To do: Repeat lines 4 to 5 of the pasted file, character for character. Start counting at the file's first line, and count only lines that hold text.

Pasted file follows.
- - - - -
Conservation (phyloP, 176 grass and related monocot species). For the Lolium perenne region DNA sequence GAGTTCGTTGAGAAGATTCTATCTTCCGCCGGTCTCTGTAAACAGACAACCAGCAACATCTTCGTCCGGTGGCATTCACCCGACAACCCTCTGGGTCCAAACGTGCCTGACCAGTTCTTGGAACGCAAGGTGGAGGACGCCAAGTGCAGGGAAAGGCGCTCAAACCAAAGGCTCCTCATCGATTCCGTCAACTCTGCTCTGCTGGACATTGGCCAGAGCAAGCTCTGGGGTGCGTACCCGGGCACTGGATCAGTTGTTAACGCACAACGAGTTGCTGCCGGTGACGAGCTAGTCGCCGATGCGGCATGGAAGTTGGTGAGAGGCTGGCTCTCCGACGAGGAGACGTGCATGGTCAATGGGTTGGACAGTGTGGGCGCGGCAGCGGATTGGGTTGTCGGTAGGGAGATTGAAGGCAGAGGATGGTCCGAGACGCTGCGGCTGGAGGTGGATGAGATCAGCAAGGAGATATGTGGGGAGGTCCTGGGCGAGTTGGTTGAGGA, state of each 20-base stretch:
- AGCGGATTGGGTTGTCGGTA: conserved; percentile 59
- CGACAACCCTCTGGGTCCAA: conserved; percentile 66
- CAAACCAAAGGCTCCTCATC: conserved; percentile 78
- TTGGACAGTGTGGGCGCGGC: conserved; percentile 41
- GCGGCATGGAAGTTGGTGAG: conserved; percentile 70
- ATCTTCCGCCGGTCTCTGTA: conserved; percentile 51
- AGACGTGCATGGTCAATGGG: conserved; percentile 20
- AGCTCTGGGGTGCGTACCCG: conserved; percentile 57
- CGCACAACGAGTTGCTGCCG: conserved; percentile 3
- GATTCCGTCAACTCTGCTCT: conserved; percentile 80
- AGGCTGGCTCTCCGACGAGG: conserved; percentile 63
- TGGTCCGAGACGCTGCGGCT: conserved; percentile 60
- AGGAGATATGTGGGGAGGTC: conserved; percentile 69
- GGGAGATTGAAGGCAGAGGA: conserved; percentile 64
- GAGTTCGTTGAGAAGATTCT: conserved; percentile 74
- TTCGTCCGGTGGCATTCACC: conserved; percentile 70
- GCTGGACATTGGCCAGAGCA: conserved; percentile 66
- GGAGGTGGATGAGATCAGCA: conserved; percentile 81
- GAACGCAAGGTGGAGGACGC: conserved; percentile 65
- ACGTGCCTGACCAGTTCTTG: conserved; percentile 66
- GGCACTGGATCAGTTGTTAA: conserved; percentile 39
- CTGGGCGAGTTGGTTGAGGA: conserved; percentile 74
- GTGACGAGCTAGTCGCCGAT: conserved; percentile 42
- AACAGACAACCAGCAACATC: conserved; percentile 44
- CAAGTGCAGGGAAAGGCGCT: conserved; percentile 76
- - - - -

- CAAACCAAAGGCTCCTCATC: conserved; percentile 78
- TTGGACAGTGTGGGCGCGGC: conserved; percentile 41